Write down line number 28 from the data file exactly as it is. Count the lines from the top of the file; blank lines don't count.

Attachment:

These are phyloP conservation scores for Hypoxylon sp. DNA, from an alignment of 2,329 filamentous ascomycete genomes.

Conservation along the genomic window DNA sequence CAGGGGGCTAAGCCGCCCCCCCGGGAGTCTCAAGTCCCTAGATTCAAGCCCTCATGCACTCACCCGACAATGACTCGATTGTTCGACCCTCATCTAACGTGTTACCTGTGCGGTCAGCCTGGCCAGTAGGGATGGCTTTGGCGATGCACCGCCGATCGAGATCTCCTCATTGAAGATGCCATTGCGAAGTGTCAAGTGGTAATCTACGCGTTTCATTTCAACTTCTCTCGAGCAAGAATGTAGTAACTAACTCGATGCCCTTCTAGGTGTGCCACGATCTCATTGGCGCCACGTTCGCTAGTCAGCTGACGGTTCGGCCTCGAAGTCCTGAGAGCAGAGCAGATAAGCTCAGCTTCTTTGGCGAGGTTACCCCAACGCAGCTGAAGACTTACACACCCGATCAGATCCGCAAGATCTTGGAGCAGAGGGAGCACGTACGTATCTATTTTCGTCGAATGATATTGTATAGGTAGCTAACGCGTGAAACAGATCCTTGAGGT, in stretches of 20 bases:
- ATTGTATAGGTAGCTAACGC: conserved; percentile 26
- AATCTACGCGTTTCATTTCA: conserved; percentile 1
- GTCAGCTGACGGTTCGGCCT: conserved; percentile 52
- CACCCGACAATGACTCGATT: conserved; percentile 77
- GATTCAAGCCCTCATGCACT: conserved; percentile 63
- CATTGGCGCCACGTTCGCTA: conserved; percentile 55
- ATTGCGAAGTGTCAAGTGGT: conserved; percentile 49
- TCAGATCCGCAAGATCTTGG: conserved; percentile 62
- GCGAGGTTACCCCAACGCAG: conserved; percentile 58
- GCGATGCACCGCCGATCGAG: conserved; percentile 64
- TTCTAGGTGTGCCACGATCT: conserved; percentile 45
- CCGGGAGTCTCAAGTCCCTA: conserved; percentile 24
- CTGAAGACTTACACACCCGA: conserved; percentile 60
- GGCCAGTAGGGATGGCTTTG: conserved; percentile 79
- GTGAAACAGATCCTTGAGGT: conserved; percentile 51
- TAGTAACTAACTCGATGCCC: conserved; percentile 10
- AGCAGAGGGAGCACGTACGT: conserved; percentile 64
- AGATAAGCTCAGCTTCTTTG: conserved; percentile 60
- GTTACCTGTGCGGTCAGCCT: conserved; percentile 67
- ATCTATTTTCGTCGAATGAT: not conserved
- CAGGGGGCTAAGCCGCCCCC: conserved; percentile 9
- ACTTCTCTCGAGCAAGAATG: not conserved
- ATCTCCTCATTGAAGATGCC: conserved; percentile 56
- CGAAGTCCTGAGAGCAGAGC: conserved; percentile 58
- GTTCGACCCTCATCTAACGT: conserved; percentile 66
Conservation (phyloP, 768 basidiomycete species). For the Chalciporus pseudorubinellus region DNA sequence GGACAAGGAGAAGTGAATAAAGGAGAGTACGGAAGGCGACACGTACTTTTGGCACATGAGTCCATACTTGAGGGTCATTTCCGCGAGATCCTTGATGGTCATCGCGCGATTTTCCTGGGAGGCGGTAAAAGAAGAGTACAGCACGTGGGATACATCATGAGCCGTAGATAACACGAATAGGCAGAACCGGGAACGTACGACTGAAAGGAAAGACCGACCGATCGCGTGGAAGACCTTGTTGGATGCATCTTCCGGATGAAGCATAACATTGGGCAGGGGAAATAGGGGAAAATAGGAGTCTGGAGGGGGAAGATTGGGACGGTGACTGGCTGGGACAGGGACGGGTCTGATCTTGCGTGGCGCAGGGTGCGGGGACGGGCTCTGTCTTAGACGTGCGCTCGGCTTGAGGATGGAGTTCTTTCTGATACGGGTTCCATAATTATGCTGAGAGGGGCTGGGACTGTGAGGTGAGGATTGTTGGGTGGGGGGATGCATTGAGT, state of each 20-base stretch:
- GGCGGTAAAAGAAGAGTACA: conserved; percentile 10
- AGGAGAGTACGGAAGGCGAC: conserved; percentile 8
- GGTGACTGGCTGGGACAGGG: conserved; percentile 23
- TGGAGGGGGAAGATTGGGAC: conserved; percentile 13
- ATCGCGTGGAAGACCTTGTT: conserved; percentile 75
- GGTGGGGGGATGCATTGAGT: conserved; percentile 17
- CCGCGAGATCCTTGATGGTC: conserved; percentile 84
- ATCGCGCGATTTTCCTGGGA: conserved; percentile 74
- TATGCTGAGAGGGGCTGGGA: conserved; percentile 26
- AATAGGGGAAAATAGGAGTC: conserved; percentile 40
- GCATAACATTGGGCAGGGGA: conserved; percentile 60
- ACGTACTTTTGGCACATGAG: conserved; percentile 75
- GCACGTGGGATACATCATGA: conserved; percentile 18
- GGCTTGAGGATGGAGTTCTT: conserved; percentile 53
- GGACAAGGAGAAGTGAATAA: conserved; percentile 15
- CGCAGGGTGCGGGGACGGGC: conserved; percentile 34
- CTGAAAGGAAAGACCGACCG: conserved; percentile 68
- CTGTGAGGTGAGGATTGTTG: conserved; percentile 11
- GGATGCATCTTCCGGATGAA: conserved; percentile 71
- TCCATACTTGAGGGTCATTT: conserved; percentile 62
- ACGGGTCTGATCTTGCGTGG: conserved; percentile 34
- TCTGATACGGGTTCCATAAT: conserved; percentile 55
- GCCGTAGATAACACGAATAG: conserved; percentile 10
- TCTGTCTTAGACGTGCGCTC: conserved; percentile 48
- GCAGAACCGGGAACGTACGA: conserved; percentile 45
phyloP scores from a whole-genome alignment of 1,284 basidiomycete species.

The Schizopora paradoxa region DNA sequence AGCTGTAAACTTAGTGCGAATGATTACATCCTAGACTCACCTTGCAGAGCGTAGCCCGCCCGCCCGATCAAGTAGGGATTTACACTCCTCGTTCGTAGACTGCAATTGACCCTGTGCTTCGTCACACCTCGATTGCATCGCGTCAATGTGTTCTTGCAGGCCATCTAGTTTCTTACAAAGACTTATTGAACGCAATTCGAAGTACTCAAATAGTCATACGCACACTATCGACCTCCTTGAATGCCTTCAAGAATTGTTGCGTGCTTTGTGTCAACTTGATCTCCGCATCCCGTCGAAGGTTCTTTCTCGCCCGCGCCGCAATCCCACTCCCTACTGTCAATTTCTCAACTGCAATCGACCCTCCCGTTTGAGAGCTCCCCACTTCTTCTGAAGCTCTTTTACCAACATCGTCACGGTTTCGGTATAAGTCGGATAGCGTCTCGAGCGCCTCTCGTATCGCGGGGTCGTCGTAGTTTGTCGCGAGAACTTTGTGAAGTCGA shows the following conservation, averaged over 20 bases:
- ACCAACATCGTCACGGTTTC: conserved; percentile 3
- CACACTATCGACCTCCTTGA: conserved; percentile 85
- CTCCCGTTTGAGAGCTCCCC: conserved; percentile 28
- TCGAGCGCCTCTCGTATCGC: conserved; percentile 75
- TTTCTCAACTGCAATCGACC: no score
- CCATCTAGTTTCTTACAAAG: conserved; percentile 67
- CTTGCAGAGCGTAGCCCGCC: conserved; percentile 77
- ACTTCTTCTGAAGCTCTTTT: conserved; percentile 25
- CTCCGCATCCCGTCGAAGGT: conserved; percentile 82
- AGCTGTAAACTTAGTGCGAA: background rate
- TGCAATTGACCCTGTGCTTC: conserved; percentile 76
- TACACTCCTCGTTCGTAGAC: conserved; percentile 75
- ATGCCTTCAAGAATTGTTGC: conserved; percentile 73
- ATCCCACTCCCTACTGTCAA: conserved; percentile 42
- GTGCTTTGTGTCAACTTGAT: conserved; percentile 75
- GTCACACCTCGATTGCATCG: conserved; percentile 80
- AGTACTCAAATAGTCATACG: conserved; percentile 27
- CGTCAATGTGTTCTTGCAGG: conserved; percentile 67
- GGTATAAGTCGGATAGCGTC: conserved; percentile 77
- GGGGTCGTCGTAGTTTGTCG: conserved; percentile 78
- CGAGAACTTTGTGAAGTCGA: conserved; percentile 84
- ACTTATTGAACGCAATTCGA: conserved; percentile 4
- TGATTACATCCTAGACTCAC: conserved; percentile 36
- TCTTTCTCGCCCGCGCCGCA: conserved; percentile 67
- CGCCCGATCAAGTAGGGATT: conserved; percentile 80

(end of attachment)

Conservation (phyloP, 768 basidiomycete species). For the Chalciporus pseudorubinellus region DNA sequence GGACAAGGAGAAGTGAATAAAGGAGAGTACGGAAGGCGACACGTACTTTTGGCACATGAGTCCATACTTGAGGGTCATTTCCGCGAGATCCTTGATGGTCATCGCGCGATTTTCCTGGGAGGCGGTAAAAGAAGAGTACAGCACGTGGGATACATCATGAGCCGTAGATAACACGAATAGGCAGAACCGGGAACGTACGACTGAAAGGAAAGACCGACCGATCGCGTGGAAGACCTTGTTGGATGCATCTTCCGGATGAAGCATAACATTGGGCAGGGGAAATAGGGGAAAATAGGAGTCTGGAGGGGGAAGATTGGGACGGTGACTGGCTGGGACAGGGACGGGTCTGATCTTGCGTGGCGCAGGGTGCGGGGACGGGCTCTGTCTTAGACGTGCGCTCGGCTTGAGGATGGAGTTCTTTCTGATACGGGTTCCATAATTATGCTGAGAGGGGCTGGGACTGTGAGGTGAGGATTGTTGGGTGGGGGGATGCATTGAGT, state of each 20-base stretch: